This week, the 100 Years of Buggy History series takes a look at the late 1960s. Carnegie Institute of Technology officially became Carnegie-Mellon University, while Sweepstakes also introduced the first official daytime practice rolls! Meanwhile, on the course PiKA and Beta would continue to duke it out, SAE would make their last stand on bikes, and the races would officially become a campus-wide affair with the introduction of the International Club (a.k.a. Fringe).
Raceday: Prelims on Friday, May 5 at 9:00am; Finals on Saturday, May 6 at 9:00am*
Sweepstakes Committee: Michael Smolens (Chair)
Race Results: (1) PiKA – Shark (2:24.8 – COURSE RECORD); (2) Beta – 00 (2:25.8); (3) PhiKap – Shamrock (2:26.5)
Design Comp: (1) Beta – 00 (434 points); (2) PhiKap – Shamrock (409 points)
Weather: Cloudy, 57-64 Degrees on Friday; Rain, 43-48 Degrees on Saturday
Buggy Book: 1967 Buggy Book Link
1967 saw some changes on the Sweepstakes side of Buggy, with the introduction of practice rolls and haybales, plus Golden Goose’s course record finally falls before the rain rolls in.
- Introducing…Rolls! The biggest news prior to Raceday 1967 was the addition of formal daylight practices for the first time ever. These organized practices, which included coordination with police to close the roads, occurred on Sunday mornings during the Spring semester in 1967. The reason for the change was the increasing volume of traffic in Schenley Park at night, which made it difficult and potentially hazardous to practice the same way that buggies had in the past. In addition to the traffic, an incident at practice in 1966 when some fraternity men were involved in a fight with “intruding teeny-boppers” (per the 1968 Buggy Book) prompted CMU to seek a safer alternative. The side effect of the addition was that buggy became more open – teams could see what the other buggies looked like prior to Raceday, and organizations could send out timers to clock how fast their opponents were going. Of course, Rolls didn’t come about without some difficulty; one candidate for Student Body President for the 1967-1968 year, Ron Haan, ran on a platform of supporting CMU students in their clashes with Pittsburgh Police over practice rolls.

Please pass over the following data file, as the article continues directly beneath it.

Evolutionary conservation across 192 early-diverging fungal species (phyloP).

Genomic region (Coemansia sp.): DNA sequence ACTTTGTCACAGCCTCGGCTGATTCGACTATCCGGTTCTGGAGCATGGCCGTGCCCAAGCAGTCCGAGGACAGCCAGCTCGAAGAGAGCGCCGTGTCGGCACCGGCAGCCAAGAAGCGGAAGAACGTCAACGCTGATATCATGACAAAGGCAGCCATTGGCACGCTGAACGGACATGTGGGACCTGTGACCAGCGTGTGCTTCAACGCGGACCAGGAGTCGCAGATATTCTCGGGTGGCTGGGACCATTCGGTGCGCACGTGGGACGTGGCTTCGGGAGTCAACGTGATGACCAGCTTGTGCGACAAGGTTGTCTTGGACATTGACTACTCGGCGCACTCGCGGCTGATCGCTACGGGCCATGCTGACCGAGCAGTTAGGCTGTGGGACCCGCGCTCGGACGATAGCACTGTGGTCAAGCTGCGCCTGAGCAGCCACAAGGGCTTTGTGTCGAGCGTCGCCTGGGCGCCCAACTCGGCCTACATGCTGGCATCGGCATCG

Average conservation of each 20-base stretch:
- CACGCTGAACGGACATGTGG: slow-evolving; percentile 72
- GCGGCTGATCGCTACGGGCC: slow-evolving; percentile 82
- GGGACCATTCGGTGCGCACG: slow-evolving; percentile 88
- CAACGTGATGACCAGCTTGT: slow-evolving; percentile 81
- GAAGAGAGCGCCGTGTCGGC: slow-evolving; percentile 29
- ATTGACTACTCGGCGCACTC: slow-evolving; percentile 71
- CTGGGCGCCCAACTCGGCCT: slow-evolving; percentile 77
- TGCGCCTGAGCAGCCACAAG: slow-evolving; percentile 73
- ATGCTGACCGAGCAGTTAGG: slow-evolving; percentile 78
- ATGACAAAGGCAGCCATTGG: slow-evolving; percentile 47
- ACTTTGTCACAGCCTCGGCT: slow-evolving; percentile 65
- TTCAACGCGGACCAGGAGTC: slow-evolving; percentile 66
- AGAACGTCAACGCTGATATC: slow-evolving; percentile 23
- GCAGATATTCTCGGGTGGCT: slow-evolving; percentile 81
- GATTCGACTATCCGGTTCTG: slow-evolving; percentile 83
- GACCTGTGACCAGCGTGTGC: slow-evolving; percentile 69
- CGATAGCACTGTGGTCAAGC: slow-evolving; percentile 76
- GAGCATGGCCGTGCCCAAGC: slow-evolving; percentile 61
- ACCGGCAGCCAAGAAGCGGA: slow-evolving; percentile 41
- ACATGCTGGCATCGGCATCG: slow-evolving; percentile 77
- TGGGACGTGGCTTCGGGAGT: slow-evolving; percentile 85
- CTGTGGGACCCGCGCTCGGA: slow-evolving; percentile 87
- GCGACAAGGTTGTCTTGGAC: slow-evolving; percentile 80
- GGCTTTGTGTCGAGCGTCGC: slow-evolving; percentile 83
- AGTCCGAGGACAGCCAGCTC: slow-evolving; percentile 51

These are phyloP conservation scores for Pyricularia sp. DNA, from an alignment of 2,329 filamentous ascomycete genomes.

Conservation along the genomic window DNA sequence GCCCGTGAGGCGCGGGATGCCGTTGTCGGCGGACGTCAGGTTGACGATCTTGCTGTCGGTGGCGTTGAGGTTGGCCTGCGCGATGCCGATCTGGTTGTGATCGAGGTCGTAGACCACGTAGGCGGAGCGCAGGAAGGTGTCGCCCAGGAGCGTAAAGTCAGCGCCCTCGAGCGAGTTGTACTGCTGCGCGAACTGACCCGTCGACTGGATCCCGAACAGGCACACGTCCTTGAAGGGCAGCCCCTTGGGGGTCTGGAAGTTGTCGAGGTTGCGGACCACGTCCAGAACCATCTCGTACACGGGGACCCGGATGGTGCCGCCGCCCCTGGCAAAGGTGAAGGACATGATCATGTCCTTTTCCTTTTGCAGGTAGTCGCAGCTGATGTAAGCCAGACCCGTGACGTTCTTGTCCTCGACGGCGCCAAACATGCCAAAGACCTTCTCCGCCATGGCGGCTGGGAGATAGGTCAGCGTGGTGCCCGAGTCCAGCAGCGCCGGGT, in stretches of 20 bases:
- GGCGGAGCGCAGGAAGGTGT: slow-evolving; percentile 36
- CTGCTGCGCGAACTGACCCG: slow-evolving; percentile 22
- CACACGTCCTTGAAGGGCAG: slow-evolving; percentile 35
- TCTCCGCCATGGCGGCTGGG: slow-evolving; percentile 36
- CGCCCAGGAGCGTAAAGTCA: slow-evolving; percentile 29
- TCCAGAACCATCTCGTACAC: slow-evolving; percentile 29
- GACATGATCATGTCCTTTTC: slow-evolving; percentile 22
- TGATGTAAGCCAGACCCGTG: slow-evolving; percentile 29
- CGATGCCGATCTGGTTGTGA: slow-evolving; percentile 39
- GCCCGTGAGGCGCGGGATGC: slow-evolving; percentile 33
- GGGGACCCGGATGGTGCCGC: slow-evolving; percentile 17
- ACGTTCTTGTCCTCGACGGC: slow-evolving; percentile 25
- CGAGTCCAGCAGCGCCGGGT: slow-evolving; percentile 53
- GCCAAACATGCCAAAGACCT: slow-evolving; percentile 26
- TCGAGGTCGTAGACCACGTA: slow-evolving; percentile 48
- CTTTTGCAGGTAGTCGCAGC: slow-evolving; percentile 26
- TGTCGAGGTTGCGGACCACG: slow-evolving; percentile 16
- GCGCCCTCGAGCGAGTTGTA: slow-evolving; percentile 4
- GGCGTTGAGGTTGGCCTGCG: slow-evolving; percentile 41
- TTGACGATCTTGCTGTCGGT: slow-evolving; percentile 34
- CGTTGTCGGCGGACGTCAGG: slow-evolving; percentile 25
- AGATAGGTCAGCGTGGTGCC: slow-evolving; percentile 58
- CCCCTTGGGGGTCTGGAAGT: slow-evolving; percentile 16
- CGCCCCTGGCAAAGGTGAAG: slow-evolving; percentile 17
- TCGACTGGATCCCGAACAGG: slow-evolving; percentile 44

- With…Haybales! It’s unclear if this was added in 1967 or slightly before, but another recently added addition to the Buggy course was haybales in the chute turn! After many occasions of teams spinning out and hitting the curb, Sweepstakes brought in haybales to improve safety. And they were put to the test early, as PiKA’s Tiger Shark crashed into the bales during the race. Thankfully, the bales did their job and saved the driver from an injury that would have occurred from making direct contact with the curb.
- Back Hills Worsen. Even though a portion of the freeroll was repaved in 1966, the quality of the back hills was continuing to deteriorate. The April 12, 1967 Tartan noted that “any buggy that finds itself in any position other than the center of the street is going to have a hard time making the finish without a bent axle.”
- Beta Sigma Rho Gets Bent. It turns out that it wasn’t just the back hills that were problematic. Beta Sigma Rho’s 3-wheeled The Dolphin was unanimously considered to be the fastest buggy in the freeroll, and would have been a contender for a top spot if it could complete the chute turn without incident. But on Sunday, April 30 (the weekend before Raceday), The Dolphin hit a pothole on the street at the top of the freeroll near Westinghouse Pond, breaking its rear axle. BSR chairman Julian Hofberg and his team had their work cut out for them to get it repaired before Raceday, but they succeeded; though it’s unclear if they were able to get the buggy back to its pre-damage level of competitiveness.